A mushroom is the spore baring body of a fungus which grows in damp, dank soil in shaded areas. Cultivating your own mushroom crop can be achieved by setting up an area, in the basement, which is kept dark and soil is moist. However, if you are like myself, and the home has no basement, two choices are left, buy or hunt. Depending on how populated an area you live in, the local markets will carry the typical white button mushroom, but they will also carry other varieties (cremini, portobello, enoki, chanterelle, oyster, etc.). Not all mushrooms are the same as they each have their own flavor, texture, even scent, and experimenting with the varieties is basically how you will find out what works with the recipe you are trying to create. For example, portobello mushrooms have a firm texture and beefy taste; a large grilled portobello can take the place of a beef hamburger for vegetarians.
But, but mushrooms are a fungus! These edible fungi, believe it or not, do have health benefits for the human body. They contain macronutrients that support a healthy immune system, one of which is Selenium, which helps the body make antioxidant enzymes to prevent cell damage.
Hunting for mushrooms is something that should not be done willy-nilly. Like with many bushes that bear berries, just because they look delicious does not mean they are safe to eat. During the summer months, we often find puff ball mushrooms growing in the backyard. While these are deemed one of the safest mushrooms to eat, you still have to be careful when picking them.
Puff balls (Calvatia gigantea) are, typically, white, volley-ball shape and texture, with no stem or frilly exterior parts. They are firm and solid inside, and if kicked, do not explode into dust filled with spores. However, when picking them, especially in forested areas, watch for two other mushrooms that look like puff balls, but are poisonous to ingest. Earthball (Scleroderma citrinum) while firm, has a springy or elastic feel to the body, and the interior becomes dark purplish-black with white lines. Death Cap (Amanita phalloides) can look like a puff ball mushroom when looking downwards at it. However, it has the shape of, similar to, a Chinese wide brimmed hat, sits on a longest stem which has a frilly “skirt”, and the underside of the mushroom is lined, not smooth. Death Caps cause liver poisoning, failure and, as the name implies, death.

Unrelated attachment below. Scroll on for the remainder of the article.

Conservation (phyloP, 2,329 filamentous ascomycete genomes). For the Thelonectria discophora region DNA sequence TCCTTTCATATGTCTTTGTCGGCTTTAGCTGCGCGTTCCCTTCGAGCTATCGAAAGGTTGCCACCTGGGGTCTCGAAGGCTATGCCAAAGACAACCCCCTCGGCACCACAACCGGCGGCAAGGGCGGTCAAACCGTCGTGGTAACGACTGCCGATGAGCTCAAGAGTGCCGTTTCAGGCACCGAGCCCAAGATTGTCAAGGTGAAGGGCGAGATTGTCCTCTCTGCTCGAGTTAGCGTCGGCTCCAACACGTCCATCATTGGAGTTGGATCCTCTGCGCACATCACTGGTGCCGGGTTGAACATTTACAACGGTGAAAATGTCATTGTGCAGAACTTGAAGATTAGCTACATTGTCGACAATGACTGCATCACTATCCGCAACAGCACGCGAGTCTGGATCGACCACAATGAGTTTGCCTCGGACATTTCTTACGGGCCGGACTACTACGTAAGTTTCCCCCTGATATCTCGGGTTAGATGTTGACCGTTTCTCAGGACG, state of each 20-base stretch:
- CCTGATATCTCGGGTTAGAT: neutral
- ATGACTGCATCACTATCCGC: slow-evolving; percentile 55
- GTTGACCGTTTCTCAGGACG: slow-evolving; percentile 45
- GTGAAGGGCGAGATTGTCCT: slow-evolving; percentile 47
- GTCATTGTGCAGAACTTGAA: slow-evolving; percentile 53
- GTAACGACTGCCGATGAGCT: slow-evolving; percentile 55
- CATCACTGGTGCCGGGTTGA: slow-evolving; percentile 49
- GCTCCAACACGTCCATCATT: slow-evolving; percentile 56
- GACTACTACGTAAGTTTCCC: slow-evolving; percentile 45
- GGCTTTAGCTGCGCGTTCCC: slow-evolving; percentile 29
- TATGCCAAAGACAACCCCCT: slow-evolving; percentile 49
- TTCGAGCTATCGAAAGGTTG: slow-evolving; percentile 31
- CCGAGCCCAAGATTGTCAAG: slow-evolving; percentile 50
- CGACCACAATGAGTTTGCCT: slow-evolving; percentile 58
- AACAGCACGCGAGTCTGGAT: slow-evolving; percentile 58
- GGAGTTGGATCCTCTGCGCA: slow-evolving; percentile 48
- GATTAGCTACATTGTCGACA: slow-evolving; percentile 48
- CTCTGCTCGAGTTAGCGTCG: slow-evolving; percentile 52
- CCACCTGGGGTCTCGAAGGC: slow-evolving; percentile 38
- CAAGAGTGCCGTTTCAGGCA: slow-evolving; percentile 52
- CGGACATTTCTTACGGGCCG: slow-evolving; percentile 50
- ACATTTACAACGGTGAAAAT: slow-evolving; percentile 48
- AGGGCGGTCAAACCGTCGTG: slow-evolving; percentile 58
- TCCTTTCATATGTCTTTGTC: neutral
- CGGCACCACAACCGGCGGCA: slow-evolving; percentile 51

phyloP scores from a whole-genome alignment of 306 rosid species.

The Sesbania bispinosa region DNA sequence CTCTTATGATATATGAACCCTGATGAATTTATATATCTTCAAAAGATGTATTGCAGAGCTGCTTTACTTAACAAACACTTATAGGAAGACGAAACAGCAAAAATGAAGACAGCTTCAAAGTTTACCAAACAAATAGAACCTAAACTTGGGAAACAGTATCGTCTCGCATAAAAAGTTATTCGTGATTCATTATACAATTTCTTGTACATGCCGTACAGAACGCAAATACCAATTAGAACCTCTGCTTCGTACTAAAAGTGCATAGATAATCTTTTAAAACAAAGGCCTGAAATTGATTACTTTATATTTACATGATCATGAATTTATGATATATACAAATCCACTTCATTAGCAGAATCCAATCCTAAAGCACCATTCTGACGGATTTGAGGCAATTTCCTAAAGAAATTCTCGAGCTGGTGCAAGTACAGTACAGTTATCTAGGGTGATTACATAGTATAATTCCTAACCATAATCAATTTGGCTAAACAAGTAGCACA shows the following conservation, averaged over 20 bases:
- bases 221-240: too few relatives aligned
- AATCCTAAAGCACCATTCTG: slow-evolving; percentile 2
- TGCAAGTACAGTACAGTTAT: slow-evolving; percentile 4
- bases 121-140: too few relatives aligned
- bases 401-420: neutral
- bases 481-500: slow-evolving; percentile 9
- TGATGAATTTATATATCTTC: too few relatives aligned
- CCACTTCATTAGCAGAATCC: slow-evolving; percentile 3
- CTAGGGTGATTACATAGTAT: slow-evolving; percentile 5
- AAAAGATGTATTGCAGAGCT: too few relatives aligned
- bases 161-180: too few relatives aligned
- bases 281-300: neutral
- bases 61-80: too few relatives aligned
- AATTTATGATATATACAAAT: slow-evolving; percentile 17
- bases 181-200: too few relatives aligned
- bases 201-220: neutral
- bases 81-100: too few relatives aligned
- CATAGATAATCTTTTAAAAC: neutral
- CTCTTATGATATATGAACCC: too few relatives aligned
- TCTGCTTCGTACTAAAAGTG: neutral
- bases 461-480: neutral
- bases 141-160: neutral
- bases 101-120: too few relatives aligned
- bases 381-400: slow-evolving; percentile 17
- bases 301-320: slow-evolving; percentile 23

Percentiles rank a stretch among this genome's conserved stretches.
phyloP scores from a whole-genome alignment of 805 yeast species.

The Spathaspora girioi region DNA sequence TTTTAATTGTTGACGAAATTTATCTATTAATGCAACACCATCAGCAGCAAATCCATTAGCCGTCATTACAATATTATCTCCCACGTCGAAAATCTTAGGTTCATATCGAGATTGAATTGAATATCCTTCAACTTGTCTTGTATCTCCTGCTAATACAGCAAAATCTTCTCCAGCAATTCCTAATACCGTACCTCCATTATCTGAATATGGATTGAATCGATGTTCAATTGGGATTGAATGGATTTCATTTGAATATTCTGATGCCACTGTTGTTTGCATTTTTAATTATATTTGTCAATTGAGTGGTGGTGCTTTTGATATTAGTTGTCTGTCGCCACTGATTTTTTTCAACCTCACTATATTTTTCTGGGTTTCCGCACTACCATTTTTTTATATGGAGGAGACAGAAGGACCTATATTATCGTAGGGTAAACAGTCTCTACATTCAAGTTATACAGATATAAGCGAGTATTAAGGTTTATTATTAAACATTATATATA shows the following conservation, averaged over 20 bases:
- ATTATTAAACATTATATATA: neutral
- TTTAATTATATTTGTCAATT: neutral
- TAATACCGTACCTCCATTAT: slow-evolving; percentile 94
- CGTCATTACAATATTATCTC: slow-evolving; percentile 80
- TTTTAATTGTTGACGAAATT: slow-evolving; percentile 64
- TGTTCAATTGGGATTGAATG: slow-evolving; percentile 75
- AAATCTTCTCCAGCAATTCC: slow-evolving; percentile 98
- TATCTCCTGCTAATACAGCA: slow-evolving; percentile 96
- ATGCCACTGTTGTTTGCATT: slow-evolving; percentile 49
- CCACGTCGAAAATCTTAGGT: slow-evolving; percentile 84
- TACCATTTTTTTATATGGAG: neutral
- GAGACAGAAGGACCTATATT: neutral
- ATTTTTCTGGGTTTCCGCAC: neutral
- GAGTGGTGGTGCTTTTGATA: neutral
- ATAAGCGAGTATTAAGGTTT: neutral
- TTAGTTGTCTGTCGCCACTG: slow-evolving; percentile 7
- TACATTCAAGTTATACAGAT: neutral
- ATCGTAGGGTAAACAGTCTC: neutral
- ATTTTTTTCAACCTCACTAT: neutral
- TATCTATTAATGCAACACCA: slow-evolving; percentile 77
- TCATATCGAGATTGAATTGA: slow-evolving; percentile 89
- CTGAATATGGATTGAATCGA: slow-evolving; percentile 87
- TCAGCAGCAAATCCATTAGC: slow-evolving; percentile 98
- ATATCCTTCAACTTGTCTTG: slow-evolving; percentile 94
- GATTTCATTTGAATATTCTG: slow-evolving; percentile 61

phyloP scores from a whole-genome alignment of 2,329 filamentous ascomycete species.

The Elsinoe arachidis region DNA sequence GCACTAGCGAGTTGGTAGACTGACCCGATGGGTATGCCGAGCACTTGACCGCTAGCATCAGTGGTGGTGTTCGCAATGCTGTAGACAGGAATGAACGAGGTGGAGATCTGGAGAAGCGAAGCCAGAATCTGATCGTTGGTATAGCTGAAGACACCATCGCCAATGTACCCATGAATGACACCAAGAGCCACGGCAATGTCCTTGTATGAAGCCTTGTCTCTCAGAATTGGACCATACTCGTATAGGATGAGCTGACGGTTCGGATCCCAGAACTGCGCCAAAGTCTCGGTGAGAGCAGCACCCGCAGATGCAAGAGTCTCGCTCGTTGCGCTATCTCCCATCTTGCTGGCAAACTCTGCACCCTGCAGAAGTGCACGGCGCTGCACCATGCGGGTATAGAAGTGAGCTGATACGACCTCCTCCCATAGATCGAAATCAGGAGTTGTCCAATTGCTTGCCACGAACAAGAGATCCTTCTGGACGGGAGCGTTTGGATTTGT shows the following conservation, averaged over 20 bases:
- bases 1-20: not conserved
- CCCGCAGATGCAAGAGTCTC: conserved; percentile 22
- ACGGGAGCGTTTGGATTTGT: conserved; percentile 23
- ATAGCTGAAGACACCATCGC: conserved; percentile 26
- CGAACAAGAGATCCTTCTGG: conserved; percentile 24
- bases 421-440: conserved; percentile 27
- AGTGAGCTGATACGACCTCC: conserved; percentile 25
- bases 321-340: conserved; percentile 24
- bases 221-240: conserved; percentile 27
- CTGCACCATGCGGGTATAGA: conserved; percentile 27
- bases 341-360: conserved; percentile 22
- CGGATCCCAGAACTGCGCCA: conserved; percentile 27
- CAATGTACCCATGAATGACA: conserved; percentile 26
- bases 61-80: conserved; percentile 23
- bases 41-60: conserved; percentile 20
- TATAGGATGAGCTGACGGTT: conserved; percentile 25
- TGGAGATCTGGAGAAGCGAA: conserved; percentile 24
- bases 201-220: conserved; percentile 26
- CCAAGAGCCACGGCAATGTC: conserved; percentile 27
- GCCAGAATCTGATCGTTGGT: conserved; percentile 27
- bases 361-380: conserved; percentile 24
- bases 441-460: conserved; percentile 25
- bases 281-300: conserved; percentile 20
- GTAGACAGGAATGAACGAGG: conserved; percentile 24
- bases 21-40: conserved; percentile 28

So far, I have not been able to find any classes, except online, that teach about foraging for wild mushrooms. That led me to purchasing a book, Mushrooms: How to Identify and Gather Wild Mushrooms and Other Fungi, by DK, that has a five-star rating, is described as, “…beautifully illustrated guide contains everything you need to help you on your next foraging adventure.” The photographs and descriptions of each mushroom (edible and poisonous) are very detailed, and clearly give the “mushroom hunter” much needed knowledge to pick, and eat safely. However, if still unsure if the fungi you have picked is safe, it would be a very good idea to find an expert to verify you are not about to poison yourself, or others. Better safe than dead.
Now, whether store bought, or picked in the wild, mushrooms should be cleaned.
It is best to clean mushrooms right before using them, and the easiest way to clean mushrooms is brush each one carefully with a mushroom brush or a damp paper towel. If the mushrooms are very dirty, give them a quick rinse, and dry them off immediately. Mushrooms get slimy if allowed to sit wet, and do not store well in refrigeration for very long as they pick up the moisture.
Battered and deep fried, served with a horseradish sauce for dipping, they become a fantastic appetizer.
Cooked down into a rich ragu with olive oil, port wine, beef broth and heavy cream becomes an amazing topping over beef, chicken, pork, and the delight of hunters, version or elk.
¼ cup olive oil
1 large onion, diced
1 Tbsp. minced garlic
1 lb. mushroom mix (cremini, oyster, enoki), roughly chopped
1/8 tsp. salt and pepper
½ cup port
2 cups beef broth**
½ cup heavy cream
1 tsp. dry Italian herbal mix
In a large skillet, medium heat, sauté’ onion till soft; add garlic and sauté’ for 2 additional minutes. Add mushroom mix, salt, pepper; mix thoroughly. Increase heat to high, remove pan from stove, add port and return to heat; let alcohol burn off. Add broth and let simmer until liquid is reduced by half; stir occasionally to keep from sticking. Add heavy cream, herbal mix; mix thoroughly and spoon mixture over sliced meat.
**Note: if serving over chicken or other poultry, use chicken broth instead.
Makes 4-6 servings.
Mushrooms can be added to Asian cuisines, and are often seen in stir-fry dishes. Want a burger to be the ultimate in taste and texture? Saute’ sliced onions and mushrooms together, in equal parts olive oil and butter, season with salt and pepper, until edges begin to brown. Layer on top of the burger and cover with a slice, or two, of baby Swiss cheese…oh, do not forget to toast that bun. Take that first bite, and hello food heaven!